Beetle power strokes resemble human arm usage when walking, cycling or swimming; their femur moves closer to their head as angle between it and tibia decreases from 60deg to 55deg – similar to how humans use their arms when doing these activities – protecting it against predators and mechanical damage.

Beetles possess long, thin jaws fitted with sharp pincers. When they spot food floating in the water, beetles stand still until their prey swims by and grabs it with their sickle-shaped jaws before injecting a brown digestive juice through canals in their mouthparts into it to dissolve any body tissues or structures, sucking up all that digested liquid for themselves!

The insect world is packed with intriguing and bizarre facts. From cockroaches who can hold their breath for 40 minutes to fireflies that flash simultaneously, bugs make our world truly amazing and often funny. Check out 20 of the craziest bug insights below, and prepare to be amazed!


Cockroaches have flat bodies with threadlike antennae and six legs. Though unattractive in appearance, this insect serves an invaluable purpose – it scavenges various organic material for food sources; especially soft materials with moisture or decay that has not yet decomposed. Furthermore, it scavenges garbage and human waste.

Cockroaches have an incredible capacity for survival without mouths or heads; instead they breathe through small holes on each segment. Cockroaches can even withstand extreme conditions – for instance they can spend 30 minutes submerged underwater! Plus their wax-like exoskeleton allows them to float easily on water.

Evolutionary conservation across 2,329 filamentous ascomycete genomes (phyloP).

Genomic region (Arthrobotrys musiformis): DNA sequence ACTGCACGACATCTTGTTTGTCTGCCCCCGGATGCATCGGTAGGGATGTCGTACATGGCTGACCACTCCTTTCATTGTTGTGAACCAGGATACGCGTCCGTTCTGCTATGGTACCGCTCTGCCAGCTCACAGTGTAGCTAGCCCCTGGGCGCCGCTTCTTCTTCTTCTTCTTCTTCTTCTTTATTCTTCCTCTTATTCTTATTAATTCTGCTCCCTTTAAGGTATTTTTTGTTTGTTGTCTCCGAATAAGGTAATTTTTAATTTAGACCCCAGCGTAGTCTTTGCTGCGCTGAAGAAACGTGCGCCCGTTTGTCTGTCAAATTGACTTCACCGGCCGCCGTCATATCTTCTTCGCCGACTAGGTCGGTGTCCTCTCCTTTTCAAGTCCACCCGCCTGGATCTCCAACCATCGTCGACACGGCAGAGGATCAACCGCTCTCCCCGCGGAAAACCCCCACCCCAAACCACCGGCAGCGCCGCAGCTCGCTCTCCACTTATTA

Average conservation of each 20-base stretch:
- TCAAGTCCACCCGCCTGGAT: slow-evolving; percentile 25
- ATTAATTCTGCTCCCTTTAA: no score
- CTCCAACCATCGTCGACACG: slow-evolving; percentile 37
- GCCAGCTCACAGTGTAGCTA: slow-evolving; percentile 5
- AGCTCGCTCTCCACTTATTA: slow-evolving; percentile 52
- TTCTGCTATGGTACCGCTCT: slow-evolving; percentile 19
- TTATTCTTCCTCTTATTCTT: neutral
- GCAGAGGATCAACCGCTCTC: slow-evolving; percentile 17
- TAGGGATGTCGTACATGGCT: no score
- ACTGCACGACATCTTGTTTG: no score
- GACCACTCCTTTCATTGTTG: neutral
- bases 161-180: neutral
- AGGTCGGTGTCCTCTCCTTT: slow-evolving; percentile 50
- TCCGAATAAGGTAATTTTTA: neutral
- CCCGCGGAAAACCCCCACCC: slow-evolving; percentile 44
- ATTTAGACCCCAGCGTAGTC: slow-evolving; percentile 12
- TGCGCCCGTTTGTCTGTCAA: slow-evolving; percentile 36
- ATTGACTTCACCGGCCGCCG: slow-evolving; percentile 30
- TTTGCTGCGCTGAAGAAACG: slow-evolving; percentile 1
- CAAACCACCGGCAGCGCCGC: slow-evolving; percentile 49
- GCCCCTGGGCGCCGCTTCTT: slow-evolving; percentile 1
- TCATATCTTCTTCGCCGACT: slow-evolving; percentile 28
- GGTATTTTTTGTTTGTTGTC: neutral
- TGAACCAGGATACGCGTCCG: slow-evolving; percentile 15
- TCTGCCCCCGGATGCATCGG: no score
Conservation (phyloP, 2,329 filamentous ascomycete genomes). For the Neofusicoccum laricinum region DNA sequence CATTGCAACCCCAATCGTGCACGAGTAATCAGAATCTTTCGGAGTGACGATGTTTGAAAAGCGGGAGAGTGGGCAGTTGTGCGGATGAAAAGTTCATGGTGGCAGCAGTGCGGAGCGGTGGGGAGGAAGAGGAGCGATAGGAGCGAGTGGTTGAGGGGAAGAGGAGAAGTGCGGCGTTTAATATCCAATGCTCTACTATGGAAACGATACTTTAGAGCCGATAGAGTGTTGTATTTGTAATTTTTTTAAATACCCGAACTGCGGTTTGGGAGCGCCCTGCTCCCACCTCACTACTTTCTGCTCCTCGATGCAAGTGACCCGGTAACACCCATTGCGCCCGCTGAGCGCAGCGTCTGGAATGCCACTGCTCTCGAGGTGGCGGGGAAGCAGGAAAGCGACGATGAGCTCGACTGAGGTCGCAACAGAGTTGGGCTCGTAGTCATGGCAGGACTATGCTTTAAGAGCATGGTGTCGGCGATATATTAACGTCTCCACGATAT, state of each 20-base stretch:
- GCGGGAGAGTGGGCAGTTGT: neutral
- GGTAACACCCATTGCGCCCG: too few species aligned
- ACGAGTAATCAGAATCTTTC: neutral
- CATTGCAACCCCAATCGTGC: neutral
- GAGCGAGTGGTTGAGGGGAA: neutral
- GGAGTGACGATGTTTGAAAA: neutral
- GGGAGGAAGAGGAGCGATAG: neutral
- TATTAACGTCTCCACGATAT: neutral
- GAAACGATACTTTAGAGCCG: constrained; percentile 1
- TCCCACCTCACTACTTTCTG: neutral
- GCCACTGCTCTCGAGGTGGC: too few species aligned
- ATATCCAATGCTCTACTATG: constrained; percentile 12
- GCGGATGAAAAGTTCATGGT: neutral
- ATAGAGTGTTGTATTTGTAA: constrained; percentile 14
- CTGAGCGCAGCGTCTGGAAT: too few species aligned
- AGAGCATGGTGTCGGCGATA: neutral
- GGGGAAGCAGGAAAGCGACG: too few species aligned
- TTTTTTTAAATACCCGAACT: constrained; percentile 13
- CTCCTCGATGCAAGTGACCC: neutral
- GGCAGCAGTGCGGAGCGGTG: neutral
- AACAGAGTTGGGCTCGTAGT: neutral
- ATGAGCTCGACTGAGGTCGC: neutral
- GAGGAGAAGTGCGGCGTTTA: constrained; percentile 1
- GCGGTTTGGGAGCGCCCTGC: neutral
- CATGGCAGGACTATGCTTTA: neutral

Cockroaches first emerged during the Carboniferous period and are one of the oldest living insects. Although their brains are relatively small, their tiny heads contain chemicals which are capable of killing certain kinds of bacteria. Scientists are currently developing drugs using compounds found within cockroach brains as sources of inspiration for drugs development.

Humans tend not to enjoy cockroaches, but they play an integral part of our ecosystem and provide food sources for birds, mammals and parasitic wasps as well as helping with recycling nutrients in soil. Without them, Earth would look more like a Carboniferous swamp than it does now!

Some people believe cockroaches would survive a nuclear apocalypse due to their hardiness; however, this is only partly true as they only survive five times the amount of radiation exposure as humans; other insects such as fruit flies and certain ant species could far outshone cockroaches when it comes to radiation resistance.

Titan beetle

Titanus beetles are one of the largest beetles on Earth, comprising one species within their genus Titanus. Reaching up to 6.5 inches long – more than twice the size of your outstretched palm! They belong to Prioninae subfamily of Cerambycidae family – part of longhorned beetle group known for their large antennae resembling horns – as part of Prioninae subfamily Cerambycidae family that belongs Prioninae subfamily Cerambycidae family – just another impressive fact about them!